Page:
The participants were grouped into critical thinking sessions focused on increasing the number of applicants at graduate level, financing Graduate Training, enhancing teaching and learning, thesis examinations and publications as well as institutionalization and internationalization of graduate training and research.
Cognizant of the required outputs, the participants constituted a Committee consisting of nine (9) members to synthesize the ideas raised during the retreat within a period of three (3) weeks. The Members include: Dr. Kakungulu Mayambala, Dr. Paul Kibwika, Dr. Yazidhi Bamutaze, Dr. Susan Kiwanuka, Mrs. Patience Mushengyezi, Dr. Vincent Bagire, Dr. Stephen Wandera, Mr. Patrick Feni and Dr. Ivan Muzira.
On receipt of the Report from the Committee, DRGT will organize a half-day engagement with stakeholders to review the proceedings.
Closing the retreat, the Convener, Prof. Mukadasi Buyinza said: “Personally, I feel empowered because I am carrying a voice from you stakeholders who have participated in this three day retreat, organized by DRGT with funding from Makerere University supplemented by CARTA. I thank my colleague, Dr. Owiny for ensuring that we access funds from CARTA. I also applaud the Facilitator-Dr. Paul Kibwika for the excellent moderation.”
Article by Public Relations Office
Veteran Professor changed Makerere and Higher Education
When Professor John Ssebuwufu ambled up to receive a certificate of recognition for his ‘exceptional’ contribution to higher education from the Regional Universities Forum for Capacity Building in Agriculture (RUFORUM) at Makerere University (MU), he was thinking of many things, such as rewarding staff, that he could have done differently to impact university education more.
But he did what he could have done, under the circumstances.
He presided over MU (in 1993) when student enrolment was 5,000 and left in 2004 when the population was surging to more than 15,000.
He emphasised the use of information communication technologies in almost all the institutions he had been involved in and sent many academic staff on exchanges to boost research and innovation. Now, more African universities engage in ground-breaking research.
So, he proceeded to accept his recognition and make his acceptance speech, which was mostly about gratitude.
Ssebuwufu, 74, who is currently the chancellor at Kyambogo University and the vice-chancellor of the University of Kisubi, is credited for his exemplary leadership and pragmatic methods that have shaped higher education in Uganda and Africa as a whole.
Japan Africa Dream Scholarship (JADS) Program 2021/2022
The Japan Africa Dream Scholarship (JADS) Program is a capacity building project by the AfDB and Japan which was initiated in 2017 with the aim of providing two-year scholarship awards to highly achieving African graduate students to enable them to undergo post-graduate studies (i.e. a two-year Master’s degree program) in selected priority development areas on the continent and Japan. The overarching goal the AfDB and the Government of Japan seek to attain is to enhance skills and human resources development in Africa in under the Bank’s High 5s agenda (i.e. “Feed Africa”, “Light up Africa”, “Industrialize Africa”, “Integrate Africa” and “Improve the quality of life of the people of Africa”) and key Japanese development assistance initiatives. JADS core areas of study focus include energy, agriculture, health, environmental sustainability, and engineering. The program also seeks to promote inter-university collaboration and university-industry partnerships between Japan and Africa. Upon completion of their studies, the JADS scholars are expected to return to their home countries to apply and disseminate their newly acquired knowledge and skills in the public and private sectors, and contribute to national and continental socio-economic development.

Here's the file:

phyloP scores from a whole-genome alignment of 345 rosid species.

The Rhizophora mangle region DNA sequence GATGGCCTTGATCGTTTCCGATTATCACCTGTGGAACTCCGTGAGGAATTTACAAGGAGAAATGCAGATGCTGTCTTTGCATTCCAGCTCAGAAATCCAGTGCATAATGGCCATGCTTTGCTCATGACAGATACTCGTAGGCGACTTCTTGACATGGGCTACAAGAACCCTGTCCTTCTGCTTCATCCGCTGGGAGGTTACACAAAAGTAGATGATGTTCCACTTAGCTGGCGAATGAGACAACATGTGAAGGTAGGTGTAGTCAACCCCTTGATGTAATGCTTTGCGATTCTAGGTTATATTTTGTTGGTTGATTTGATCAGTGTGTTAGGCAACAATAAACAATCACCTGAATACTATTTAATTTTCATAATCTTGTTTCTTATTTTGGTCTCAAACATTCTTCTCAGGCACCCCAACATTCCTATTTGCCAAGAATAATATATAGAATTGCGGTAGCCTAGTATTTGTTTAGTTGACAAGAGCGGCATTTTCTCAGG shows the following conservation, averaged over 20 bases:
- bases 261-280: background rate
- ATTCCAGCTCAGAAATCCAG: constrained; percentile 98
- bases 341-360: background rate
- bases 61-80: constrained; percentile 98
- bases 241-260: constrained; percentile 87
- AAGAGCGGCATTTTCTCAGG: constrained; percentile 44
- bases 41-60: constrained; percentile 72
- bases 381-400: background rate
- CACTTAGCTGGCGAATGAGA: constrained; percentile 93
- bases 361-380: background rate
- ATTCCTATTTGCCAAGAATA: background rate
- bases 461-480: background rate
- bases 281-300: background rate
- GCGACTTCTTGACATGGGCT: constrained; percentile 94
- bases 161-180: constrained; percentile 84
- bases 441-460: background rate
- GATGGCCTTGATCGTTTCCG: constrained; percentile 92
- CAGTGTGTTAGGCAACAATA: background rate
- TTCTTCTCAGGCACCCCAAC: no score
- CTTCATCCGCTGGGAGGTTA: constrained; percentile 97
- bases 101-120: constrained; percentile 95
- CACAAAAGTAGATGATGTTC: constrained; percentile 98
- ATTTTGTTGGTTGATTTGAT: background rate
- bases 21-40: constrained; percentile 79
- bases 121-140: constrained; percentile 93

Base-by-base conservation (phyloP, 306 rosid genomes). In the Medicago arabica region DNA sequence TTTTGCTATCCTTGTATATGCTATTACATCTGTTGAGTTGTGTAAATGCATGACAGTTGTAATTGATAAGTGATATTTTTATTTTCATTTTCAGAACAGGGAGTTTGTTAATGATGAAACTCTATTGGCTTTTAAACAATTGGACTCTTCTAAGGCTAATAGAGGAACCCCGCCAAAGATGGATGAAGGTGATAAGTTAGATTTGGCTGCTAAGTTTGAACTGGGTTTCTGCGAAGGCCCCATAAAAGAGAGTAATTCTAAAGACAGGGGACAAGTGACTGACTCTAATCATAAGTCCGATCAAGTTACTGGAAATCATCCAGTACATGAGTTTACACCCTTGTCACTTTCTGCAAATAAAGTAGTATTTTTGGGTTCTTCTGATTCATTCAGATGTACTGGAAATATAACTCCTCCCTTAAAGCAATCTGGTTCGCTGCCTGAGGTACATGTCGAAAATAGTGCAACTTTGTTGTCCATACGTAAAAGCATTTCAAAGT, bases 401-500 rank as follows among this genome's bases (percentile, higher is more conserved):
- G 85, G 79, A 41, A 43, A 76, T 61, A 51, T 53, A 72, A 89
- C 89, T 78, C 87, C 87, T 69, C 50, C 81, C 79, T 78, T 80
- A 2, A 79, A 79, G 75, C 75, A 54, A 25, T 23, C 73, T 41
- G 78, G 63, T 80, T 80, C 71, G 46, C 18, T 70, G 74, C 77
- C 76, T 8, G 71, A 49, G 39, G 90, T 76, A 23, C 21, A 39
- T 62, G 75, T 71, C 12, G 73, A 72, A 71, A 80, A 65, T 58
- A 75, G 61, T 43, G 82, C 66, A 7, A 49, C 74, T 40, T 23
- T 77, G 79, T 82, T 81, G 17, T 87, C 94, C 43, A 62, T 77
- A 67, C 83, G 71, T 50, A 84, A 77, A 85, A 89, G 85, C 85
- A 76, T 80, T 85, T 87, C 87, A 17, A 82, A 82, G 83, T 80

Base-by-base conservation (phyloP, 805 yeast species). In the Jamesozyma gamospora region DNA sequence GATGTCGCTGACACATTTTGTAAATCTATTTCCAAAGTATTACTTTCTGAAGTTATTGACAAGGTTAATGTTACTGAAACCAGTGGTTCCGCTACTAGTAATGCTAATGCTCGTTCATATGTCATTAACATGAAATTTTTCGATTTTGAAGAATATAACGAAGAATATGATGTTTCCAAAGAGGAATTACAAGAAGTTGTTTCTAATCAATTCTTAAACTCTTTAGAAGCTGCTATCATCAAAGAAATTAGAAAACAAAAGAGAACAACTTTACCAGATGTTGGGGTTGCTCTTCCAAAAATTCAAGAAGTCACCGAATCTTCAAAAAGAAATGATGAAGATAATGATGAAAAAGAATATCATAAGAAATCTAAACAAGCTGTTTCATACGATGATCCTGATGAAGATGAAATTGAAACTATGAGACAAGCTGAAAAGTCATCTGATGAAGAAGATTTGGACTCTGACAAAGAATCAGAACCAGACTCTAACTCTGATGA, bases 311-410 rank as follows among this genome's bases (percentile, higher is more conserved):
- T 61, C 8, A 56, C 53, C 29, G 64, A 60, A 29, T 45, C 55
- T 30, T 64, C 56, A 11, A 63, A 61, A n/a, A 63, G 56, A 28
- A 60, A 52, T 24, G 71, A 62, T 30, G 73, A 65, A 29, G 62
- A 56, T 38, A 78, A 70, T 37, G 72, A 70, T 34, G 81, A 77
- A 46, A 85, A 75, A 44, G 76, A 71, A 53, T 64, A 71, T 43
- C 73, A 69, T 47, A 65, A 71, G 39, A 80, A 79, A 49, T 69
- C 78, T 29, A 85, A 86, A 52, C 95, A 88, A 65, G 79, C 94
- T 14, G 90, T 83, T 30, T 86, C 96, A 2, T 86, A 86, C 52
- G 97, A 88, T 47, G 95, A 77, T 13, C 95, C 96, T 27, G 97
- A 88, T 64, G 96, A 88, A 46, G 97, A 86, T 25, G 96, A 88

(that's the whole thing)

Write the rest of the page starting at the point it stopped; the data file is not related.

About the JADS program
The JADS Program is open to applicants from AfDB member countries with relevant professional experience and a history of supporting their countries’ development efforts who are applying to a graduate degree program in energy development and related discipline. The program does not provide scholarships to any other graduate degree program.
The scholarship program provides tuition, a monthly living stipend, round-trip airfare, health insurance, and travel allowance.
Upon completion of their studies, the beneficiary scholars are expected to return to their home countries to apply and disseminate their newly acquired knowledge and skills, and contribute to the promotion of sustainable development of their countries.
Who is Eligible to Apply?
The program is open to those who have gained admission to an approved Masters degree course at a Japanese partner university. Candidates should be 35 years old or younger; in good health; with a Bachelor’s degree or its equivalent in the energy area or related area; and have a superior academic record. Upon completion of their study programs, scholars are expected to return to their home country to contribute to its economic and social development.
- Applicant requests for information and application forms and procedures from the chosen JADS partner university. For any inquiries, please contact JADS@AFDB.ORG
- Applicant completes required documents and sends them to the university.
- University evaluates and selects applicants.
- University sends selected candidates to the AfDB.
- AfDB reviews submissions from universities, prepares and approves the final list.
- AfDB contacts selected awardees, and informs the universities.
WHS Regional Meeting Africa 2021: Finance Chairperson’s Update
SOPs: Our plan is to have 200 sets of people in different spacious rooms…Prof. Tonny j. oyana, finance chairperson whs regional meeting africa
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Sessions: 60% Virtual, 40% Onsite…